Oct. 3 (Bloomberg) -- South Africa’s purchasing managers’ index increased above 50 for the first time in three months, signaling an expansion in manufacturing as fewer strikes curtailed production, Kagiso Tiso Holdings said.
The seasonally adjusted index advanced to 50.7 in September from 46.7 in August, Johannesburg-based Kagiso said in an e- mailed statement today. The reading has been below 50, indicating a contraction in factory output, since July.
Manufacturing slumped in the second quarter as workers in the chemical, oil and mining sectors went on strike, crimping growth in Africa’s biggest economy to an annualized 1.3 percent, the slowest pace in about two years. The industry makes up about 15 percent of gross domestic product.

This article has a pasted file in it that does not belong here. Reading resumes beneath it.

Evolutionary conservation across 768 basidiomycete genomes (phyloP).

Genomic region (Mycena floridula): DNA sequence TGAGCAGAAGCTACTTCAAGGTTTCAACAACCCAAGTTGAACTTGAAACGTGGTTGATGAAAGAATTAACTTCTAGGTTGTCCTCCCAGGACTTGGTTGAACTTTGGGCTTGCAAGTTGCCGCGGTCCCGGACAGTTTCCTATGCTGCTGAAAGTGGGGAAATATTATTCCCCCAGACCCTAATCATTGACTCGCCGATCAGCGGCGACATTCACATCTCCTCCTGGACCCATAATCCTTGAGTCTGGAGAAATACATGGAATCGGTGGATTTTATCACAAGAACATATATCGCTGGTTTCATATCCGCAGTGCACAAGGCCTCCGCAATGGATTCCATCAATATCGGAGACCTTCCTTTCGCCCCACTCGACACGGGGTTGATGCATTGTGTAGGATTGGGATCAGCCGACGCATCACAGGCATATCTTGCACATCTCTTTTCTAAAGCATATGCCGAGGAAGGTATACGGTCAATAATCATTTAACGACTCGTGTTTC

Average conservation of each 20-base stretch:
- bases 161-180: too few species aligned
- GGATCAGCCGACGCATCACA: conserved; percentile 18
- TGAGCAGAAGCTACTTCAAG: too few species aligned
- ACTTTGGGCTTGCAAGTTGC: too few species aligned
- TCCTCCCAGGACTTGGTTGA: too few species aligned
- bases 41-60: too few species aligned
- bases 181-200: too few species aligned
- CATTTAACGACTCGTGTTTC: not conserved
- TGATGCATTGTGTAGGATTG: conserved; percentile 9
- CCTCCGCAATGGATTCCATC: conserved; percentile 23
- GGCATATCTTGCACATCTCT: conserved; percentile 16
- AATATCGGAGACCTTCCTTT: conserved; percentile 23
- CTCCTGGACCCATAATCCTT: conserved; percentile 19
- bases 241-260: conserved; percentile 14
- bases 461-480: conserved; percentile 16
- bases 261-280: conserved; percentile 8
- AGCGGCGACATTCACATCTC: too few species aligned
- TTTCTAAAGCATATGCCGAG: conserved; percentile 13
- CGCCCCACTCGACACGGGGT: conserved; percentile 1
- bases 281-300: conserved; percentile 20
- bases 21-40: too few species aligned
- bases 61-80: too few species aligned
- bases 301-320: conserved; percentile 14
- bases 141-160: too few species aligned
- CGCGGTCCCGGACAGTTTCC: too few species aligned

“The recovery in September should be seen as a move back to a more normal situation in the absence of industrial action,” Abdul Davids, Kagiso Asset Management’s head of research, said in the statement. “Soft global demand should ensure that the PMI remains relatively depressed in the foreseeable future.”
While the index measuring new sales orders increased by 4.3 points to 48.9 last month, it remained below the 50 level for a third consecutive month, Kagiso said. The business-activity index gained the most of any component, rising 7 points to 53.4, it said.
The employment index remained “stuck at very depressed levels,” increasing to 43.8 in September from 43.1 in the previous month, Kagiso said. South Africa’s unemployment rate rose to 25.7 percent in the second quarter, the highest of 61 countries tracked by Bloomberg.
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